This is part of a weekly series on personal finance and wealth building. If you care to read the first one, click here.
The first step of the trip from where you are now to where you want to be is understanding how to tell where you are. For wealth, that’s a Balance Sheet. You also need to know how that’s changing over time, which is where you need the Income Statement.
Many financial ‘experts’ poorly or incorrectly explain the balance sheet, assets, liabilities, income, and expenses. I’ve seen one go as far as to suggest your house isn’t an asset (and then suggest a good way to get rich is to invest in real estate). While I’m not presenting a lesson in Finance, these are pretty much the same tools you would learn to use in a Finance 101 class.
Wealth: Simply put, wealth is the stuff you own. Assets less liabilities. Usually measured in dollars, but could be measured in baseballs or butterflies if you like.
Asset: Stuff you have. (Having and owning are not the same thing)
Liability: Stuff you owe to other people.
Income: Stuff you get in return for selling your stuff or your labor, usually dollars
Expense: Stuff you have to give to other people in return for stuff you got or are getting from them, usually measured in dollars
The Balance Sheet
A Balance Sheet is simply a means to compare your assets against your liabilities. If you’ve taken a finance class, you know that Assets = Liabilities + Owners’ Equity. In our case, “Owners’ Equity” is wealth, and we’ll use this formula:
Assets – Liabilities = Wealth
(Here seems as good a place as any to mention that ‘wealth’ need not be measured in dollars, and there are many things with values that can not be measured in dollars. In a future article, I’ll go into more detail on what value means, and how it means different things to different people.)
A Balance Sheet is a picture at a moment in time of your financial situation. To build your Balance Sheet, take a piece of paper or spreadsheet, and divide it into two sections. In one section, list your assets and their current value. On the liability side, list what you owe other people.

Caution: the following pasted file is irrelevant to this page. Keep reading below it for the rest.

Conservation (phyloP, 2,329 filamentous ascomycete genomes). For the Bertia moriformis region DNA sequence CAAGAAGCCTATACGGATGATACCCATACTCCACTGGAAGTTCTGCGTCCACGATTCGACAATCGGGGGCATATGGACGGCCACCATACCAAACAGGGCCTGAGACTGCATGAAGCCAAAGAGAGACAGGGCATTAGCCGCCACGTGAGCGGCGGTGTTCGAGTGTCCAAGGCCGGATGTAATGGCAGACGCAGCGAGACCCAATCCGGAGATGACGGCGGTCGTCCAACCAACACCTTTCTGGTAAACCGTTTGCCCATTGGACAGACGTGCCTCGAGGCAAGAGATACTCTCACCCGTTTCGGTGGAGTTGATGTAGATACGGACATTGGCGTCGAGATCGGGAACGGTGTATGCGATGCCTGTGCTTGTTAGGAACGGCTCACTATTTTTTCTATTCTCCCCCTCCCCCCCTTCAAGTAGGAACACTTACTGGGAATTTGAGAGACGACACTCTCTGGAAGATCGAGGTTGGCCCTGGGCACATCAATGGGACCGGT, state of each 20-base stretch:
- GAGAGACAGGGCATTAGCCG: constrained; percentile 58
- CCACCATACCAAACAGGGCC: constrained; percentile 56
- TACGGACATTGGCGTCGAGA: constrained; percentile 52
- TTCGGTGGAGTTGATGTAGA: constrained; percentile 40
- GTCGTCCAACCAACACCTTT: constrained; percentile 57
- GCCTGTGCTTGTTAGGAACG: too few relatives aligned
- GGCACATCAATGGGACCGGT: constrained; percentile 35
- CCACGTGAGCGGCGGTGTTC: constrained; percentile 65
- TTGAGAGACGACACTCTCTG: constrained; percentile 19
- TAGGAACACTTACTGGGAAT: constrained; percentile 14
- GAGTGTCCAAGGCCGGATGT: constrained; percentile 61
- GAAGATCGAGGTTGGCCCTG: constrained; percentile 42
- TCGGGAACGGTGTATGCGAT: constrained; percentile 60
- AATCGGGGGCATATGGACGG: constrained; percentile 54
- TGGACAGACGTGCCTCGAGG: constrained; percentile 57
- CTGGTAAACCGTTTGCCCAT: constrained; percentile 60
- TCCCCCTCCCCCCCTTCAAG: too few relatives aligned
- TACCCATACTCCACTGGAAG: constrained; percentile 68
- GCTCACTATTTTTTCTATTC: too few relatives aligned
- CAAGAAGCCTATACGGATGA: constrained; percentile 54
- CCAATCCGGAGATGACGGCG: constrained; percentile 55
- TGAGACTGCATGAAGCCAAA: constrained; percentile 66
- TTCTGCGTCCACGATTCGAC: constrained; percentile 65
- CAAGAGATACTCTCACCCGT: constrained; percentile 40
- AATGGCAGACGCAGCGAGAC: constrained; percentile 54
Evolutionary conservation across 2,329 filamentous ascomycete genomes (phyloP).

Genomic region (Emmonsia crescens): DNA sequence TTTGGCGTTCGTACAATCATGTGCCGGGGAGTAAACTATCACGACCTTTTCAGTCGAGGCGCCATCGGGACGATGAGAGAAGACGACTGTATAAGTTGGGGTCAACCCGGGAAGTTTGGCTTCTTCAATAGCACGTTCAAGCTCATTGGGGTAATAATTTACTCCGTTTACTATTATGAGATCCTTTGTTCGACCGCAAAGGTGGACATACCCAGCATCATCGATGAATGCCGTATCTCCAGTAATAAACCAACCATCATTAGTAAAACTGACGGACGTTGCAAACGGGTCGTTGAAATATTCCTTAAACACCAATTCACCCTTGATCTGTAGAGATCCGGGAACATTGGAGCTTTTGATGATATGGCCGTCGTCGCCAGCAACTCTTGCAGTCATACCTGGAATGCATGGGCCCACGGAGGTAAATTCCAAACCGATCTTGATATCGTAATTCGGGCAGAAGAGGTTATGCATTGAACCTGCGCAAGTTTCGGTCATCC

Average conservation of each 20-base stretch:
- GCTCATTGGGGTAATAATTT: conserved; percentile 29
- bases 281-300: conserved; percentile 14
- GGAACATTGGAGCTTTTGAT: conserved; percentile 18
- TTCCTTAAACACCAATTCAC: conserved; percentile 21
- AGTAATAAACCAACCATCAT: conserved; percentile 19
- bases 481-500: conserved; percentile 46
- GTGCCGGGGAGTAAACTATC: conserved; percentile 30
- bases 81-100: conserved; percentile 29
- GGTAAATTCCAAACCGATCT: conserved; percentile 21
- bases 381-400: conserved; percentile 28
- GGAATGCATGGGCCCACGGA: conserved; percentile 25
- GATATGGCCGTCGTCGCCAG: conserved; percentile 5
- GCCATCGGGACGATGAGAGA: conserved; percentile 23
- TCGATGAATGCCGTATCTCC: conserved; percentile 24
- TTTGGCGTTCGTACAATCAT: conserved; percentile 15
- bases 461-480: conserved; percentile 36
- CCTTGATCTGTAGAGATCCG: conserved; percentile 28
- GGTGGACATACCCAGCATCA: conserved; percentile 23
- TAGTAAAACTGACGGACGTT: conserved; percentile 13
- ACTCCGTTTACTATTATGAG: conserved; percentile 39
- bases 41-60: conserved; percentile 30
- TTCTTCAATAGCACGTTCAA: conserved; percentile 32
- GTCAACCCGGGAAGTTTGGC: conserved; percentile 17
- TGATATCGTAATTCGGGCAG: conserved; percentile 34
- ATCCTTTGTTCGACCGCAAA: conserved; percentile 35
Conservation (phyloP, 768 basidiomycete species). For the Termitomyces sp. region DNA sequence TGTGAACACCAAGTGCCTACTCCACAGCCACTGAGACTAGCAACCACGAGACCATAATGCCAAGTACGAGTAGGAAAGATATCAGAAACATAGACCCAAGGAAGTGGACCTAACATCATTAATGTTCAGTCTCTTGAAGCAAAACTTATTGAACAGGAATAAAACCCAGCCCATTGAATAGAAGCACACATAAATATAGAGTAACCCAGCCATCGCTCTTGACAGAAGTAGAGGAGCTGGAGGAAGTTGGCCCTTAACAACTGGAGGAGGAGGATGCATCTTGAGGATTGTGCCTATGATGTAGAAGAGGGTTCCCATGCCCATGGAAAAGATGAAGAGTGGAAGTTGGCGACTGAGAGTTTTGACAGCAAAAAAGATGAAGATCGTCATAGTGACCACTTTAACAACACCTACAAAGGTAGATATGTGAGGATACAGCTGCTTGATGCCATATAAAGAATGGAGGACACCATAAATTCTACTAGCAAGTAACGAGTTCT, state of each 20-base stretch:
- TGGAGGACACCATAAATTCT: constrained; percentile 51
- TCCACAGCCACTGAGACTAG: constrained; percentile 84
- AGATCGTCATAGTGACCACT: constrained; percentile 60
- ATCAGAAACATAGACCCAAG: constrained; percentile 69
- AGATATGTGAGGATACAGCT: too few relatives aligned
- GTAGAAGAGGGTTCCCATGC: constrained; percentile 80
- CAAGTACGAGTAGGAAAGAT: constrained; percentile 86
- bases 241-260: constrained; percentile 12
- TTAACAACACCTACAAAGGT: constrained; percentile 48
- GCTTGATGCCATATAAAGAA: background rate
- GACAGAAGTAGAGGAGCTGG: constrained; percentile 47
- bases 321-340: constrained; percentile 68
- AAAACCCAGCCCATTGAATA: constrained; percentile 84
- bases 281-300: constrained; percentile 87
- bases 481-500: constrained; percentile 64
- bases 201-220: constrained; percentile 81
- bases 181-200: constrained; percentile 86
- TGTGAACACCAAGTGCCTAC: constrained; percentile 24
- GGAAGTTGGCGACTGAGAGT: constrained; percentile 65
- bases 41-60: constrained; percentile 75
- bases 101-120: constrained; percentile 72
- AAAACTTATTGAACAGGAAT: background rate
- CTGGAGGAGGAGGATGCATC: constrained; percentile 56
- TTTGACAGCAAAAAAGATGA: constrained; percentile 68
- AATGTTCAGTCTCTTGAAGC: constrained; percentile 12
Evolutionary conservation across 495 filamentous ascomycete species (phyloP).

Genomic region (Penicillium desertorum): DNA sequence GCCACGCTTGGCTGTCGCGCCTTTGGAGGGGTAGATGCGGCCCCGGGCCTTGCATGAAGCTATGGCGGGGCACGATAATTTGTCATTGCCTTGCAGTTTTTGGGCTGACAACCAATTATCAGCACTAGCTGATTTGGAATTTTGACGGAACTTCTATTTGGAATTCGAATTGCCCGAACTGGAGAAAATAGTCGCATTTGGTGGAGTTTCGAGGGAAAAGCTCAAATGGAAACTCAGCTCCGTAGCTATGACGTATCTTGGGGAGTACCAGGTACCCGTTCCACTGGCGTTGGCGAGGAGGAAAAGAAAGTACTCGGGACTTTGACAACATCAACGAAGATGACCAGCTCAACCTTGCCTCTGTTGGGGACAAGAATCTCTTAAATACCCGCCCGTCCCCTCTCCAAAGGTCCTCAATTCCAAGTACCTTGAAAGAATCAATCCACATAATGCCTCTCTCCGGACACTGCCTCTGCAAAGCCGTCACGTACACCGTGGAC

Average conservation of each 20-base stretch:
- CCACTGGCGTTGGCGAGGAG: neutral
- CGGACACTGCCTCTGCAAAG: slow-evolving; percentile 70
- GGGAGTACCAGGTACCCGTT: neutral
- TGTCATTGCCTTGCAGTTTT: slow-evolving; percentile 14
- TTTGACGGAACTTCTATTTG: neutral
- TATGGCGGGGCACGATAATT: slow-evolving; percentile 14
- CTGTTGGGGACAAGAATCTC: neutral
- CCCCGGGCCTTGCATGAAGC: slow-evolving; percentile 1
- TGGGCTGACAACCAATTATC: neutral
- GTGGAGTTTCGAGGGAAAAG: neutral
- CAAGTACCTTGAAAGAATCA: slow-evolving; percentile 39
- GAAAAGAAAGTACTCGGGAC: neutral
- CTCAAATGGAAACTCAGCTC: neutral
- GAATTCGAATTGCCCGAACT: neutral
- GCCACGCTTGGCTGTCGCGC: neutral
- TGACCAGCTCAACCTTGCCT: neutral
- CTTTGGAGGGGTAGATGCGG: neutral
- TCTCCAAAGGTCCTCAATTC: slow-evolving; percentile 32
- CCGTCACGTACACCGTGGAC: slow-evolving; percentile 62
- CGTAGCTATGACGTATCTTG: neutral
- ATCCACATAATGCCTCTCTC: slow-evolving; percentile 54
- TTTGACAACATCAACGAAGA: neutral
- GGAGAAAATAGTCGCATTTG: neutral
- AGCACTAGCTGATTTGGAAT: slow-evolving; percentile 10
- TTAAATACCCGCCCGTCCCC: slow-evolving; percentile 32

Note that recurring expenses, like utilities, aren’t on the balance sheet. The gym membership is, as it represents an item that is a recurring payment for a fixed period of time – it’s really a loan (a gym membership is for a year, you pay monthly, but you owe it all). Likewise, the income from work isn’t included. You could count earned income that wasn’t paid yet, but that’s getting a bit more detailed than we need to be.
This example person has a pretty healthy net worth. He’s got a nice Lexus and nice house, and it looks like he’s doing OK. How could you make it better? How could you make it grow?
The Income Statement
The Income Statement is also pretty straightforward, but instead of a snapshot of a specific moment, it is a record for a period of time. Most people use a month. Using the same process, on one side of your sheet, put your income (money moving into your pockets), on the other, put expenses (money moving out).
For our purposes, I’m ignoring non-cash expenses, namely depreciation. If I ever get to writing something about why car loans are almost always a bad idea if your goal is to increase your net worth, I will include depreciation in the income statement. What you get when you compare the two is typically going to be the impact of that period of time on your asset “Cash”, something a lot like Cash Flow. (To the Finance professors out there, again, I know I’m oversimplifying). In fact, this isn’t really an Income Statement, but a hybrid Income Statement and Statement of Cash Flow.
How’s our example look now?
Assignment for this week: Build your Balance Sheet and your Income (Cash Flow) Statement. Want me to look at it? Hit me in the comments. Also, if you have any suggestions, please leave them. My feelings won’t be hurt if you think I’m doing this wrong, or you have a suggestion on how to do this that’s more effective.
Next week, budgeting and debt repayment strategies.